It's Not As Though It Could End Any Other Way The thing is, the Code specifically and explicitly said that divorce shouldn't be a subject of humour. Really, Joe Breen would have been happiest if no one had ever acknowledged the existence of such things as divorce in the first place. The American attitude toward it has clearly shifted a lot in the last eighty years. It's true that a daughter might still express disappointment at the idea that her parents are divorcing after over twenty years of marriage, but hardly anyone is really shocked. I think this exact same plot might appear in a modern movie, but it's also true that you could probably get a decent romance out of a woman finally marrying the man she'd been in love with twenty years earlier, and that just wasn't allowed to happen then. The interest in getting through this story is not figuring out how it ends but in discovering the path it takes to get there. At midnight, the divorce between Miriam (Claudette Colbert) and Hugh (Macdonald Carey) Halsworth will become final. Miriam is fine with this, as is their son-in-law, Jerry Denham (Robert Wagner), but Hugh and their daughter, Barbara (Barbara Bates), are not. Hugh frets over his roses and refuses to accept that Miriam won't take him back. Jerry suspects that Barbara just wants her parents together because they pay more attention to her that way. And then Victor Macfarland (Zachary Scott) arrives at the hotel where Hugh and Jerry work. Victor left more than twenty years ago, leaving Miriam to marry Hugh. Now, since Miriam and Hugh are splitting up, he figures he has a chance. Barbara is not okay with this, because Miriam intends to go to Washington to be with Victor, meaning she won't be there to take care of Barbara. And Hugh is upset about his roses. Again, Miriam and Jerry are just fine. Jerry even thinks maybe this will make Barbara grow up and learn to take care of herself. While it's true that the movie doesn't give us much insight into the characters' marriage in the first place, it wouldn't even if we were supposed to think it was a good marriage. Marriage is a mystery from the outside, but light comedies don't even get that complicated. They present you with two people who are married, and you draw your own conclusions. We do eventually find out why Victor left all those years ago, but even as he's toasting her divorce, he doesn't show much real interest in her as a person. Hugh seems inclined to just go back to the same old life, though I imagine he does lean toward kicking Barbara out. It isn't even just that the most chemistry in the movie is a whisper between Claudette Colbert and Robert Wagner. It's that the script doesn't give any of these people anything to work with. Miriam is getting a divorce because she's done being married, but there's no hint as to why she's reached crisis point with his gambling and flirtations now. Oh, yes, and the flirtation. The image Netflix, IMDB, and Rotten Tomatoes all show for this movie is Marilyn Monroe on a yellow background. Doubtless this movie has been sold as part of a Marilyn Monroe box set; it's probably even the same one which comes with [i]Monkey Business[/i], a Cary Grant/Ginger Rogers light comedy. I believe my review for that movie includes a mild complaint that Marilyn Monroe isn't even really in the movie for that long. She plays Cary Grant's secretary and gets maybe fifteen minutes of screentime. However, she gets even less than that here. Her relationship to Hugh is vague, though she's obviously using him as a launching pad for a plot to snare a rich man. She has perhaps a dozen lines, mostly insisting that Hugh introduce her to Victor. Never mind that Claudette Colbert won an Oscar and was nominated for two more while Marilyn Monroe isn't even in the database. (She died before they would have considered an honorary!) She just isn't there in this movie. It's unfair to Claudette Colbert and a con to Monroe fans. Really, the whole movie is kind of a cheat. The title doesn't have much to do with anything. It implies a certain seductive nature which just isn't there. It isn't that Colbert (not even fifty when this movie was made) wasn't lovely. It isn't even that the love triangle is incredibly tame. It's that no one, including Monroe, behaves with any kind of abandon. There doesn't seem to be any evidence that anyone is doing anything illegal. (Extralegal, really, but most people don't even know that word.) I'm certainly not going to claim that people Colbert's age weren't capable of romantic or even passionate relationships. It's just that no one seems even interested. There are steps we have to go through to get from divorce at the beginning to reconciliation at the end, and things are added in an attempt to . . . pad the film? I wish there had ever been any indication that Barbara was actually prepared to grow up, not just try to appease Jerry about it.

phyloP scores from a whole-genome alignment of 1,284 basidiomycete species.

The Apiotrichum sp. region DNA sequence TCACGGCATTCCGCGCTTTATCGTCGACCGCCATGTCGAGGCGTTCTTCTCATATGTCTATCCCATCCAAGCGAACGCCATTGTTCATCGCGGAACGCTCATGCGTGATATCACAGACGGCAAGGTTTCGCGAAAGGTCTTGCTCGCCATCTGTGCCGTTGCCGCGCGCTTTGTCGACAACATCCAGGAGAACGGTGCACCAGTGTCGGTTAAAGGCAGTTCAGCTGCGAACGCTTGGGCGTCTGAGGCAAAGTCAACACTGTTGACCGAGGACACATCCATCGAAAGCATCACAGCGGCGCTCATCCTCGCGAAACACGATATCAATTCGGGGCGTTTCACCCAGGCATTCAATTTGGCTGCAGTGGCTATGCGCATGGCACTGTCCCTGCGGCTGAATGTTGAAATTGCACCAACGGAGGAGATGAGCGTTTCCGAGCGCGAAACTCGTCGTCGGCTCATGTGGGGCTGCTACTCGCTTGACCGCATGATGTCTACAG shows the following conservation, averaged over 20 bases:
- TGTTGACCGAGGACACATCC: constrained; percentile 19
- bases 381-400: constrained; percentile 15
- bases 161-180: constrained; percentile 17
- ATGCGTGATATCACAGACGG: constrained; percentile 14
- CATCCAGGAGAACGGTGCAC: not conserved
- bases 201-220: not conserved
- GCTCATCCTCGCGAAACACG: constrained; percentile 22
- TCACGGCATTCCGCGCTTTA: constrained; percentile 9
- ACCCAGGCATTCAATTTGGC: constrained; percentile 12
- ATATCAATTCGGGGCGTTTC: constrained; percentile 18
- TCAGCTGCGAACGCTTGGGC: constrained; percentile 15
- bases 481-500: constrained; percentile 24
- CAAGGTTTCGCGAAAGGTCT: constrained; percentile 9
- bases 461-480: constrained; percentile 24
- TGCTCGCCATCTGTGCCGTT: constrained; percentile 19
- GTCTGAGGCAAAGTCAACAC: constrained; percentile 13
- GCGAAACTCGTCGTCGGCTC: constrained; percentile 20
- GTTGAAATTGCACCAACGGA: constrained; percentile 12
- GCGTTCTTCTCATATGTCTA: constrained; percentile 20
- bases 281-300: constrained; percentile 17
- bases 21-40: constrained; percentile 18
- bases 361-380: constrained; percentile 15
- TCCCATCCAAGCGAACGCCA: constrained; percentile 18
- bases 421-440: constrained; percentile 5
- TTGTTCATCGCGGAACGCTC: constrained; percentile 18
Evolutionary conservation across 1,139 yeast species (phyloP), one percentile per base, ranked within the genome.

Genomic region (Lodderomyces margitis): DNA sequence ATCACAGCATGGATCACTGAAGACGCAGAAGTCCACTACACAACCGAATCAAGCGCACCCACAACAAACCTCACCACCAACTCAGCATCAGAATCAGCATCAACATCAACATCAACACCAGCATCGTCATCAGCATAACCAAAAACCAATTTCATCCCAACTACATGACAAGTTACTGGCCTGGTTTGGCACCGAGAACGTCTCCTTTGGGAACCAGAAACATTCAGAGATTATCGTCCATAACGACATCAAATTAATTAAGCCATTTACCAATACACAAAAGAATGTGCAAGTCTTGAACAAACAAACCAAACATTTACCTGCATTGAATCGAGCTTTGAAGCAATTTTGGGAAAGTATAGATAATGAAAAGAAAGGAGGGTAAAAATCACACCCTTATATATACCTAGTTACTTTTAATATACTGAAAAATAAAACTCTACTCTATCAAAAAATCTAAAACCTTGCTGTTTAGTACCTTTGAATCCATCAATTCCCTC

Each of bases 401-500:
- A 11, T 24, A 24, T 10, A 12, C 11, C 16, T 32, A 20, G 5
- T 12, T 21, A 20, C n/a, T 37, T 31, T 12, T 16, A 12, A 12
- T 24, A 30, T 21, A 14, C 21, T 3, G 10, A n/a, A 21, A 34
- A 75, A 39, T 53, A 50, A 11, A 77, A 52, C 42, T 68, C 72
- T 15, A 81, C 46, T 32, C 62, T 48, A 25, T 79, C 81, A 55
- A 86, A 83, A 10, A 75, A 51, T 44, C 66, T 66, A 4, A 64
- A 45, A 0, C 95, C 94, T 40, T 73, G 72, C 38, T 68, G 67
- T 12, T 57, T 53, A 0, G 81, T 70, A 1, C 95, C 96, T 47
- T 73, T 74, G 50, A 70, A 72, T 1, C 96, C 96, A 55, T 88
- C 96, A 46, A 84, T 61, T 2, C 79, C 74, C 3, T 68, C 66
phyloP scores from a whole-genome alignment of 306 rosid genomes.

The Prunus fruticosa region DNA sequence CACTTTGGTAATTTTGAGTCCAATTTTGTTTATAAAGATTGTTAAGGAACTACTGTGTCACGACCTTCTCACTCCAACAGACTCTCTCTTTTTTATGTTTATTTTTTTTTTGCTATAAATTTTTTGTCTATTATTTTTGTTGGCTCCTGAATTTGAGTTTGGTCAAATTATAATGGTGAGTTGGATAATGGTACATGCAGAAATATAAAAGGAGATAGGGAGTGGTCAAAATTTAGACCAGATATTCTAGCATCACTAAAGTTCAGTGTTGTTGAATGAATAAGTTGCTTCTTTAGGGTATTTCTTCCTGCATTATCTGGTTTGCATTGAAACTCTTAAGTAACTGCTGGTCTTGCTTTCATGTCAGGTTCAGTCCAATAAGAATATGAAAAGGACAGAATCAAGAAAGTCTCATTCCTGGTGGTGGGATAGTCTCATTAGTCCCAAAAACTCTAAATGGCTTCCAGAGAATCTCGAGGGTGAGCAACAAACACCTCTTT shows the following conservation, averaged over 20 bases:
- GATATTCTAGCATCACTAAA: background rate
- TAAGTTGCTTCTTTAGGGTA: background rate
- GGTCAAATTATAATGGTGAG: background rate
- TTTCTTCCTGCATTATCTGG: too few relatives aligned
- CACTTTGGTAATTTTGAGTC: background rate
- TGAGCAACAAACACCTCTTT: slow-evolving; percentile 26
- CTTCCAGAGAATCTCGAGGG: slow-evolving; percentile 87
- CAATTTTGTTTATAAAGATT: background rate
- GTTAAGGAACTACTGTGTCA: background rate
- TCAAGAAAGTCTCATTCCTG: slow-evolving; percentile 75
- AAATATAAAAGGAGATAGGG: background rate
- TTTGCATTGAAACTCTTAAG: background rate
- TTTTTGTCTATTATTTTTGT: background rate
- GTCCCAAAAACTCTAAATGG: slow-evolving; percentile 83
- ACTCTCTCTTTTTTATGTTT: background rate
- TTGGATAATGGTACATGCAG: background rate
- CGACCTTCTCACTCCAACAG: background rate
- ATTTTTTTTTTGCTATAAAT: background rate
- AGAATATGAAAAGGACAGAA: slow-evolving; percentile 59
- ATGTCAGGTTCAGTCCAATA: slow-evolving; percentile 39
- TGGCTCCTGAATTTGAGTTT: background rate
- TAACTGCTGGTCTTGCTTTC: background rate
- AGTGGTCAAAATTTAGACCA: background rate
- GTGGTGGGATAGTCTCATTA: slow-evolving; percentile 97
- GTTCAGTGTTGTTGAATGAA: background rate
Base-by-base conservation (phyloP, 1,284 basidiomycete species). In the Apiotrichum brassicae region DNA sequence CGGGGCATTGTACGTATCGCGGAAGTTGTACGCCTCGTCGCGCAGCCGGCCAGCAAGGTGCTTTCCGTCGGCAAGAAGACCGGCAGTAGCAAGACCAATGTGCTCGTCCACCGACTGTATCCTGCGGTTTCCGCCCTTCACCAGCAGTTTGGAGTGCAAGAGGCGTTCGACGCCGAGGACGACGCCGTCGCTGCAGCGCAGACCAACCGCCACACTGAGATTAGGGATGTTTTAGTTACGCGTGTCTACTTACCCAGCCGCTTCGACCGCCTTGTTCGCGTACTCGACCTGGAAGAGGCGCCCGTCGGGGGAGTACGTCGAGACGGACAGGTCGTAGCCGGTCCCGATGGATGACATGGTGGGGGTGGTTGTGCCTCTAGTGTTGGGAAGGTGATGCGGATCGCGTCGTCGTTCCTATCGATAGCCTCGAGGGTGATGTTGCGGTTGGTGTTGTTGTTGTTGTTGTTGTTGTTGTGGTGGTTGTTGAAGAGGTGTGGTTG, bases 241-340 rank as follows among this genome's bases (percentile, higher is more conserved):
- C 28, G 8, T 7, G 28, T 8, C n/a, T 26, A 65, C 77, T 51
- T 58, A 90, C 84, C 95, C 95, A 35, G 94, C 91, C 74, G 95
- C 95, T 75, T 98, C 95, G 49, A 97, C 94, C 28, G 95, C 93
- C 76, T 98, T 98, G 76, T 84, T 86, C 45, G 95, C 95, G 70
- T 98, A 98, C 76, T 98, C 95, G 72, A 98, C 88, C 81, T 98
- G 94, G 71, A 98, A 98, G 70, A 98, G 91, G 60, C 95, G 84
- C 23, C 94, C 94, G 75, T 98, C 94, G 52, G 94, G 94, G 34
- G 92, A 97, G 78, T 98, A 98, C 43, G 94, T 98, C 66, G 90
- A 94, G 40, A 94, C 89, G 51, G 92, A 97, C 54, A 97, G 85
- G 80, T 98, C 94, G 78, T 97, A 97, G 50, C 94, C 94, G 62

Edith Nelson
Edith Nelson

Remember the golden days of the 40's and 50's, with all the drama and frivolity of musicals and comedies. Yeah, this didn't fit into that category at all. A short, petty "comedy" about the eccentricities of divorce, and the beginnings of the lives of newlyweds, there was little to comment on kindly. It was so short the plot had nowhere to develop, the comedy, when someone tried for a laugh, was lacking, and the cast of brilliant stars (Claudette Colbert, Robert Wagner, Marilyn Monroe) weren't given a foot to stand on. Unless you're a diehard Monroe fan, steer clear of this borefest.

Spencer S.
Spencer S.

Super Reviewer